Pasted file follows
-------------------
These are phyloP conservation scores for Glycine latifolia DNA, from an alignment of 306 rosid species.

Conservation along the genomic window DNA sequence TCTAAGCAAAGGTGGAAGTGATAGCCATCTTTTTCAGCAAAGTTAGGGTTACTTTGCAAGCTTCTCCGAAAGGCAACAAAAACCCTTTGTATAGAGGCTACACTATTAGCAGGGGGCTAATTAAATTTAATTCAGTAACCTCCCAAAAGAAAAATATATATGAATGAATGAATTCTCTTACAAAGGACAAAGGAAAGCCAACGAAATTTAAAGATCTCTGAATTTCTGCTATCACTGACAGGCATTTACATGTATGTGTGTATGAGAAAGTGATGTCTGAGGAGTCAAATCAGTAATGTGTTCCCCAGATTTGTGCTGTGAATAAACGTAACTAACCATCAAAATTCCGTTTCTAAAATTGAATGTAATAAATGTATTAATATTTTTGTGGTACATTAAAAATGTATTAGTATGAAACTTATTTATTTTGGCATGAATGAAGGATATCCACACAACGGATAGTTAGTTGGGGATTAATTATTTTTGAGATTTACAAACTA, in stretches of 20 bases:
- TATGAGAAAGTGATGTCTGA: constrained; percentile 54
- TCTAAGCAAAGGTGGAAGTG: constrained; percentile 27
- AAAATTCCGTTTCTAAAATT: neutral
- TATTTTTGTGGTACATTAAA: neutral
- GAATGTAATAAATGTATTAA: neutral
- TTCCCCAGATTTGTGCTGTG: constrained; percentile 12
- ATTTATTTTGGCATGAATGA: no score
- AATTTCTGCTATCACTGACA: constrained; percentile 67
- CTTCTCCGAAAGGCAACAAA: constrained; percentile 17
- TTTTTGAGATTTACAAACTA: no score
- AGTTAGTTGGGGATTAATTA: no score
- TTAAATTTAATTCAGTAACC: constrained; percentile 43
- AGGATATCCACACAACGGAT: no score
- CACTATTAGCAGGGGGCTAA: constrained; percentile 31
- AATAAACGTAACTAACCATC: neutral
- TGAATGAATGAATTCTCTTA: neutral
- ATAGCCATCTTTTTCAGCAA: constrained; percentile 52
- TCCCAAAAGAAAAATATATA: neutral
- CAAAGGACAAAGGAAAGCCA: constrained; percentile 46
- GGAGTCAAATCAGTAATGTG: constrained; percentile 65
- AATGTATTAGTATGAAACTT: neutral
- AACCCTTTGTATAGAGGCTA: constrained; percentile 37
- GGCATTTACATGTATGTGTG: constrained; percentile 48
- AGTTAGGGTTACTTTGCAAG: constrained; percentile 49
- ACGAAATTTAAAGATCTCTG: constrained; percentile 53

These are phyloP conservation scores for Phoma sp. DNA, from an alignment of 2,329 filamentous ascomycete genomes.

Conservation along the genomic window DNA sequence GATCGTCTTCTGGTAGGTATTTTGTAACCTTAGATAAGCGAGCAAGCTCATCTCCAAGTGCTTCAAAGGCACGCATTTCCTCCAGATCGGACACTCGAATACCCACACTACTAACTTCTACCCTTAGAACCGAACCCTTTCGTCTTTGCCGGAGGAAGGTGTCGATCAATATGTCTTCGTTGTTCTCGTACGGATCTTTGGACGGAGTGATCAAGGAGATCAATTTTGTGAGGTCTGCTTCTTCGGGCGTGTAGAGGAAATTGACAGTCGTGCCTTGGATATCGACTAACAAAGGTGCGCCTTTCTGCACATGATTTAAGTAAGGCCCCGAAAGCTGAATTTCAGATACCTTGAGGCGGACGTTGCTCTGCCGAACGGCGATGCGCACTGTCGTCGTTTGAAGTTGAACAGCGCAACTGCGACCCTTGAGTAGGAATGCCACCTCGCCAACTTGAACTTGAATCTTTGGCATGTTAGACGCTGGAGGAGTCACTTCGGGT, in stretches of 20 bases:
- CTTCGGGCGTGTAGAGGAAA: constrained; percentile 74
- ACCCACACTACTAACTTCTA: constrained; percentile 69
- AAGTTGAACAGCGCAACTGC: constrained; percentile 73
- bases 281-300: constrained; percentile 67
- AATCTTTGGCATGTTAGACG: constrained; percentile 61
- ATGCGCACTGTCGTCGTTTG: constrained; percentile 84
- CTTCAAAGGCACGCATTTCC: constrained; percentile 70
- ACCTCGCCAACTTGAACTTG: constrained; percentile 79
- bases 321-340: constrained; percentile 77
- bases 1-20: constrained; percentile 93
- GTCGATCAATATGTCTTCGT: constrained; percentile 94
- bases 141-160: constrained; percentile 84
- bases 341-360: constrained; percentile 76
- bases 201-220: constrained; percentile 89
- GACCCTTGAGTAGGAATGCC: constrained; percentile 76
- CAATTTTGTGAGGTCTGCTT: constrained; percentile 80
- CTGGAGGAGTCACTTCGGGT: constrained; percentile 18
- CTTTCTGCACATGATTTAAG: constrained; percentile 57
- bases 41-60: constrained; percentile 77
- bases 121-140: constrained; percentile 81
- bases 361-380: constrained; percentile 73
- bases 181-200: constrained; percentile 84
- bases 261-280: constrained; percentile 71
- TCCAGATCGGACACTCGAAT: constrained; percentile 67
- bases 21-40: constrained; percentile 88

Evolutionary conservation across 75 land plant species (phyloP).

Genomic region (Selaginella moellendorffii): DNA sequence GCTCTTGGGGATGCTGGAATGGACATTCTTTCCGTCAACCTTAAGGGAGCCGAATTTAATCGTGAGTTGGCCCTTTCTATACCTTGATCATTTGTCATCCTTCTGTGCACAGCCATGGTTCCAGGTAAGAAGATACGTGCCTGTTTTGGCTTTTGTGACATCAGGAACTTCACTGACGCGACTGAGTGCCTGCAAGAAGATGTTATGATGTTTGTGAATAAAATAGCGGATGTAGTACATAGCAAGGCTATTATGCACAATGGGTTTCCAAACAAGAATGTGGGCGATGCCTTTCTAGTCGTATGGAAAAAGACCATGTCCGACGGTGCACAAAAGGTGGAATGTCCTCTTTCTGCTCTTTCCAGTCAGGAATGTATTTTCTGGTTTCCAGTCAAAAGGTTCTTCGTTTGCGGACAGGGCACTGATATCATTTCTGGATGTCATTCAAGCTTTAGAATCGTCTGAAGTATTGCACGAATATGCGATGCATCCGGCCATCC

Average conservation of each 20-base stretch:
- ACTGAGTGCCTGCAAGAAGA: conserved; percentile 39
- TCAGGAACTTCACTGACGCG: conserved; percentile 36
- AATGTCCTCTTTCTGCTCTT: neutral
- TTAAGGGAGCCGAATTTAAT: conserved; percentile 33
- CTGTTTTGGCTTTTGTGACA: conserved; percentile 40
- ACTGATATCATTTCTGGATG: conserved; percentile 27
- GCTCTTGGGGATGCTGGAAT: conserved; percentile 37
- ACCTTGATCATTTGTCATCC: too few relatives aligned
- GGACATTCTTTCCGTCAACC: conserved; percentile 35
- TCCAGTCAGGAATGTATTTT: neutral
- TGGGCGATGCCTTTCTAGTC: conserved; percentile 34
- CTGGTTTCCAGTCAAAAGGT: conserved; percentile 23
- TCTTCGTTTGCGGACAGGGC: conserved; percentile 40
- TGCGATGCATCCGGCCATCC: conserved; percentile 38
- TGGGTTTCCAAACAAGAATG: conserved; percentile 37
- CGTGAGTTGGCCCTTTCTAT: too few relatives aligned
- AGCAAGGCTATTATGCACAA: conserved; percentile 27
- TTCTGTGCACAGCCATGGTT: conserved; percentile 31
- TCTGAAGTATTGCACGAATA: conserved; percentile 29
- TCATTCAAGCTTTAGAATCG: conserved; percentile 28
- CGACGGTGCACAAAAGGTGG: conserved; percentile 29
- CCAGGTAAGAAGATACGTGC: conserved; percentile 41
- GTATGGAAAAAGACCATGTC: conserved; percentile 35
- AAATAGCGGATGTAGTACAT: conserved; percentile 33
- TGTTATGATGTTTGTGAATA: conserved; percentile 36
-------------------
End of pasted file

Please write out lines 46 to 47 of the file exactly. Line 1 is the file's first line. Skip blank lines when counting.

- CTGGAGGAGTCACTTCGGGT: constrained; percentile 18
- CTTTCTGCACATGATTTAAG: constrained; percentile 57